Make Black History Personal: #25 Family History from the Inside Out

When I was a little Black girl growing up in Detroit, Michigan, the last thing I was thinking about was genealogy, family history or anything beyond my little world of people who loved me and who I loved back.

Baby Karen Make Black History Personal: #25 Family History from the Inside Out

The Baby Karen

But pretty early in life, I became interested in history. When my parents subscribed to National Geographic, that magazine really jump-started my evolution into the history nerd I am today.

From the many issues of National Geographic I read over the years, I was most intrigued by the articles on anthropology – the scientific study of human races, origins, societies, and cultures.

The history of human beings.

I devoured everything I could find on anthropology and what’s now called the human family tree. My hero back then was Mary Leakey, a paleoanthropologist (fossil expert), who discovered the 1.75 million year old bones of a “hominid” – a now extinct early ancestor of both apes and humans.

As I became an adult, my love of history and anthropology morphed into a passion for genealogy. It’s been a way for me to understand a heritage that is more than just the color of my skin, as I once thought it was.  Genealogy has been my focus for almost 40 years. And up until last year, I was content to continue my journey into the past using a paper trail left by my ancestors. But then I took a DNA test through 23andMe Make Black History Personal: #25 Family History from the Inside Out (where I’m now an affiliate).

Now I’m looking at my family history from the inside out. And what a view that’s turned out to be!

First I learned a little about my own little branch on the human family tree. My DNA test shows that I have 1.9% Neanderthal in my genes. The Neanderthals are another extinct branch of humans who mingled their DNA with our modern human ancestors 60,000 years ago. Most people with European or Asian heritage still have some Neanderthal DNA, between 1-4%. People from sub-Saharan Africa typically have little to none.

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My Neanderthal heritage.

I learned that my sub-Saharan African ancestors make up 53.9% of my DNA. According to the standard view on 23andme, I am 35.6% West African. I’d like to learn more about how my African DNA breaks down but it shows that I have ancestry from Nigeria and Sierra Leone.

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My African heritage.

I have almost no ancestors who come from the Middle East or Northern Africa as shown by my less than one percent DNA from that area of the world.

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My Middle Eastern and North African heritage.

It was no surprise to learn that I have European ancestry – something that had already shown up in my genealogy research. I was surprised, though, to learn that my European ancestry was over 40% of my DNA, with over half of that being nonspecific Northern European. I’m still trying to understand more about this finding.

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My European heritage.

After years of hearing stories in my family about Native American heritage, I was intrigued to learn that I carry 2.1% East Asian/Native American in my DNA. Most of that is my Native American ancestry. I recently asked questions about this from a a very knowledgeable member of the 23andme community – “King Genome” who was very generous in sharing some insights into this part of my DNA results below:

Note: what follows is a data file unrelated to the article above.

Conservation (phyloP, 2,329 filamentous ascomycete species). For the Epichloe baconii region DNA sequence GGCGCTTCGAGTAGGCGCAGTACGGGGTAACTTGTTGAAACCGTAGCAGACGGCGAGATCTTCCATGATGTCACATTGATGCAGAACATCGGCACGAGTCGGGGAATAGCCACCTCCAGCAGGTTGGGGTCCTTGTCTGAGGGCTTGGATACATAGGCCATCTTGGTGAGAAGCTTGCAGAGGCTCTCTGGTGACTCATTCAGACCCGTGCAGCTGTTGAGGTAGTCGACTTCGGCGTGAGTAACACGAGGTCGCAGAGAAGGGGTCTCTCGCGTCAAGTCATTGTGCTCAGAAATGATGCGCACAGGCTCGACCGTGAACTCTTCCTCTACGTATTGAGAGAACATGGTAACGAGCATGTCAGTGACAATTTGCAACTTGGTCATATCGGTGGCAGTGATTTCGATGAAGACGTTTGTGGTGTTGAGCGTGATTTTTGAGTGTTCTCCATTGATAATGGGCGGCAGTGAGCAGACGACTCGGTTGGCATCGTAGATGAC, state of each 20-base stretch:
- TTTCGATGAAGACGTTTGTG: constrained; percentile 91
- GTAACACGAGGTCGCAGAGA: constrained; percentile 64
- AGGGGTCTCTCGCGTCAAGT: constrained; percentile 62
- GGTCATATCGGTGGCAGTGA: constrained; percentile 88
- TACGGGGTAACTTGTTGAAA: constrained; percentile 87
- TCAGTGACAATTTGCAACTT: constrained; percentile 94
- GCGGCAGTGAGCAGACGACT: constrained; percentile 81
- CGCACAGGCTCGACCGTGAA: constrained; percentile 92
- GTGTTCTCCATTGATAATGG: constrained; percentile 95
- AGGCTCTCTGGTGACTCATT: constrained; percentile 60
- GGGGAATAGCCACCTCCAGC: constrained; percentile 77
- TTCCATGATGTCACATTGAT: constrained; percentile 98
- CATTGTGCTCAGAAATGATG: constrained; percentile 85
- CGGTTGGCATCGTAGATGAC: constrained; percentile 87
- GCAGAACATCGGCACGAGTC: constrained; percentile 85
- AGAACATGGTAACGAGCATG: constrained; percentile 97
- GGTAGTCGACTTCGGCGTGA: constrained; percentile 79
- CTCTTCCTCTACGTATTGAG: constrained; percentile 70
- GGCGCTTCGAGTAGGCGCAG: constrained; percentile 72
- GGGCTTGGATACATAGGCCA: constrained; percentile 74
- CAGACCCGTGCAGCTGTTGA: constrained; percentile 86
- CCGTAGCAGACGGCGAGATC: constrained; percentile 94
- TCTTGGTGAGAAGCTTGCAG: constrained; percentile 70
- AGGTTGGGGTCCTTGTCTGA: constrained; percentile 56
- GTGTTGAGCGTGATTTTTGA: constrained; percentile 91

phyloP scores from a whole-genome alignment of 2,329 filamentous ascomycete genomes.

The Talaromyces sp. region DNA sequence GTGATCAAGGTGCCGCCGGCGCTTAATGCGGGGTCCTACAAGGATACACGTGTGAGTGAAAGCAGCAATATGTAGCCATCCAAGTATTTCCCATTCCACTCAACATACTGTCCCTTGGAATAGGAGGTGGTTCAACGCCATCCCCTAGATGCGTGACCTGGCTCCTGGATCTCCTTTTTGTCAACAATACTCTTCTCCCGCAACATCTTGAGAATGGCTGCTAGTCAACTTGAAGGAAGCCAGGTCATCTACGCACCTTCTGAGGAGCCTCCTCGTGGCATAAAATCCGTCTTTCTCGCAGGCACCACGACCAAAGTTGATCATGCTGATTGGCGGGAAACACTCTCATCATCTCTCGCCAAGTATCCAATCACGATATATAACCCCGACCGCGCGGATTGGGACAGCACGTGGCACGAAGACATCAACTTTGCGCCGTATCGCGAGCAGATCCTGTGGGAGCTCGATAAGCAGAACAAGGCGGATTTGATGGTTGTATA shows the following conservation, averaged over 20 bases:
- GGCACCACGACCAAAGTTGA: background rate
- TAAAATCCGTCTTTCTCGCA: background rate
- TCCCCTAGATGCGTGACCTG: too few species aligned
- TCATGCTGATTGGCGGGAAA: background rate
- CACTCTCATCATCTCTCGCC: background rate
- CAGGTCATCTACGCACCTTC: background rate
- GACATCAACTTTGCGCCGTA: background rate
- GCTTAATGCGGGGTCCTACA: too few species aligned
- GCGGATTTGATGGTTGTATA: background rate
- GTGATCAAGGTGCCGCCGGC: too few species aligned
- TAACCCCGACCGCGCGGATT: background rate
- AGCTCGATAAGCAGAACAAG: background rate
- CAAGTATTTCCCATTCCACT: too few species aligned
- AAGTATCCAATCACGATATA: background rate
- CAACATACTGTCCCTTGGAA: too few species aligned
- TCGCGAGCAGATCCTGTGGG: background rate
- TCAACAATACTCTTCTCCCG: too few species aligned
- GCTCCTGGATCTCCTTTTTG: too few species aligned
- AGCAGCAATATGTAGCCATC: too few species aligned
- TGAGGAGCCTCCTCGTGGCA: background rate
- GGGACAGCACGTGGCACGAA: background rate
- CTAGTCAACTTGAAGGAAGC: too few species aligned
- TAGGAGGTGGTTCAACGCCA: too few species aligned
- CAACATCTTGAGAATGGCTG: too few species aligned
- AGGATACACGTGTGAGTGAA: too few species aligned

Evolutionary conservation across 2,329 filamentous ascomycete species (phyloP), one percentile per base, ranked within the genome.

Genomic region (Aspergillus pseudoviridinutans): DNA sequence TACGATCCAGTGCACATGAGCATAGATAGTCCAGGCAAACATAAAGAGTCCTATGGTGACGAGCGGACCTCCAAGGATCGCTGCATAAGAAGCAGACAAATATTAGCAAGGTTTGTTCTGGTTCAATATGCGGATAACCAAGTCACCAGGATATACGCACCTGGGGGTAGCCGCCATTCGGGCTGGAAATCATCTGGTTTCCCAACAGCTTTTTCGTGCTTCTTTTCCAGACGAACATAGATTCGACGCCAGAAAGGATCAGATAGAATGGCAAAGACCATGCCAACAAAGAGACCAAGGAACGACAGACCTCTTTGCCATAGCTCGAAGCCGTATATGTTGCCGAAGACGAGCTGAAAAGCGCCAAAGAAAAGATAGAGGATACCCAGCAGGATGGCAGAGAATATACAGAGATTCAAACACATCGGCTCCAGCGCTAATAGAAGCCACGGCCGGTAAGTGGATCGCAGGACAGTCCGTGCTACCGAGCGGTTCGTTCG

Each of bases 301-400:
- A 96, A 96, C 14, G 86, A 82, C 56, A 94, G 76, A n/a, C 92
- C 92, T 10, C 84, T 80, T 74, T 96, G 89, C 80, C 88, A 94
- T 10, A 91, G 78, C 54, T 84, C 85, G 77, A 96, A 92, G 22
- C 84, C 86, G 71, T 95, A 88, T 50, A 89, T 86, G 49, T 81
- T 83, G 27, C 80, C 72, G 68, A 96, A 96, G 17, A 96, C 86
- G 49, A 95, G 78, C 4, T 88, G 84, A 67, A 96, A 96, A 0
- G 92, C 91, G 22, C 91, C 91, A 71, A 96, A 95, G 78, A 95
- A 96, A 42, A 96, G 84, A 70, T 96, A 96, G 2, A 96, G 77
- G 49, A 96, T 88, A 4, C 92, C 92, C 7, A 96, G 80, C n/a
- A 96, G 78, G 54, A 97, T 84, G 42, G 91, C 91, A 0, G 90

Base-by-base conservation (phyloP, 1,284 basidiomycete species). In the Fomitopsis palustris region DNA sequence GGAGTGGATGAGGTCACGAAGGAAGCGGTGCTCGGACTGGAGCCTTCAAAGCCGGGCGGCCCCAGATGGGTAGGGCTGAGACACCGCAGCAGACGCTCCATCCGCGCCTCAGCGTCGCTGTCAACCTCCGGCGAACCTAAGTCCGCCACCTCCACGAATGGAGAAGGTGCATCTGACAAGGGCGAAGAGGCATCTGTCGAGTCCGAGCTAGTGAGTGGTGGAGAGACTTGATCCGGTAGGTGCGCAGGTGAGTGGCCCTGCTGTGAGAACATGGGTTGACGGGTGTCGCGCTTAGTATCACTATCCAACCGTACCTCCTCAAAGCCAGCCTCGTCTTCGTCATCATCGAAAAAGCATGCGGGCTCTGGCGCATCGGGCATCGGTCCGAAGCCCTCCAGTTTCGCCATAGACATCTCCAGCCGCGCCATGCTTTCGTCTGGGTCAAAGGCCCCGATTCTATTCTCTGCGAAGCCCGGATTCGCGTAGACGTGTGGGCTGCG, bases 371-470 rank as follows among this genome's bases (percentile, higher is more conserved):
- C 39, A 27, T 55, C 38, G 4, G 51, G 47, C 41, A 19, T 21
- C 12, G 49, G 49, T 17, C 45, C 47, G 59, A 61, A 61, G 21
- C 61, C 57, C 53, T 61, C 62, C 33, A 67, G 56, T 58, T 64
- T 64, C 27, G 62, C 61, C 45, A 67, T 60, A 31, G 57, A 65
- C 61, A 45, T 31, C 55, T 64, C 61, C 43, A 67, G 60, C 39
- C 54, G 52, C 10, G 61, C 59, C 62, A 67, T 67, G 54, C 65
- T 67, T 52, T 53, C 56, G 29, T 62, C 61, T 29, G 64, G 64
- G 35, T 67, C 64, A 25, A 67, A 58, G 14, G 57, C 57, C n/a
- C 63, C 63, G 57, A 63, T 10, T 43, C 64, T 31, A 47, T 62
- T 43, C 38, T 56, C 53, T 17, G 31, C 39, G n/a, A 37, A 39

Your results definitely support Native American in 4th to 6th great-grandparent if one event in your family. Your full sibling might give you a better idea of the range you might expect this ancestor to be from. It could as close as 3rd-great-grandparent or much further away based on the sibling’s results … By the way, your Native proportion to Southeast Asian is very substantial and suggests Native Ancestry from somewhere below the Mason-Dixon line.

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My Native American and Asian heritage.

King Genome gave me some great suggestions on how to better understand my DNA results. Thanks to King Genome for helping out a DNA newbie because this stuff is not easy to understand. At least for me.

About 3% of my DNA couldn’t be specifically assigned so that part of who I am remains unknown.

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The part of my DNA that could not be assigned to a specific ancestry group.

My maternal or mitochondrial ancient history is represented by the finding that my haplogroup is H39 – a small subgroup of the H haplogroup that’s predominant throughout Europe. Not exactly what I expected so this is an area where I have a lot more to learn and discover about my early ancestors.

kb dna haplogroup Make Black History Personal: #25 Family History from the Inside Out

My maternal haplogroup of H39.

At this point, if you’re thinking that ancestry DNA is just interesting “inside” information – think again. When I took my DNA test on 23andMe Make Black History Personal: #25 Family History from the Inside Out last year, they connected me with some genetic relatives. None of them were people I already knew or ever expected to know. But one 3rd or 4th degree cousin, “Trish” reached out to me and we started brainstorming about our family connection.

Since we both had family from Bermuda, we followed that path. And drum roll – I’m thrilled to report that our efforts paid off when we confirmed last week that my grandfather and Trish’s great-grandmother were brother and sister. We were both in tears over this amazing news and had our first phone conversation over the weekend.

The important lesson for me is that the DNA science from 23andme has turned into real family. And while there’s a lot more for me to discover and understand about my DNA results, I’m loving this new view of family history from the inside out.

KB chromosome view Make Black History Personal: #25 Family History from the Inside Out

The picture of me from the inside out.

What about you? Have you thought about trying DNA testing as a way to make Black history personal?

Make Black History Personal: #23 Our Royal Heritage

February 23, 2014 by  
Filed under Make Black History Personal

Did I mention that we have Royal heritage? Not the crown-wearing kind but Royal, as in the now-vintage typewriter that’s been used by three generations of our family already.

Our Royal was built in 1929, as I discovered when I looked up the serial number recently. My grandmother Hazel was the first in our family to learn how to type on the glass-covered black and gold keys.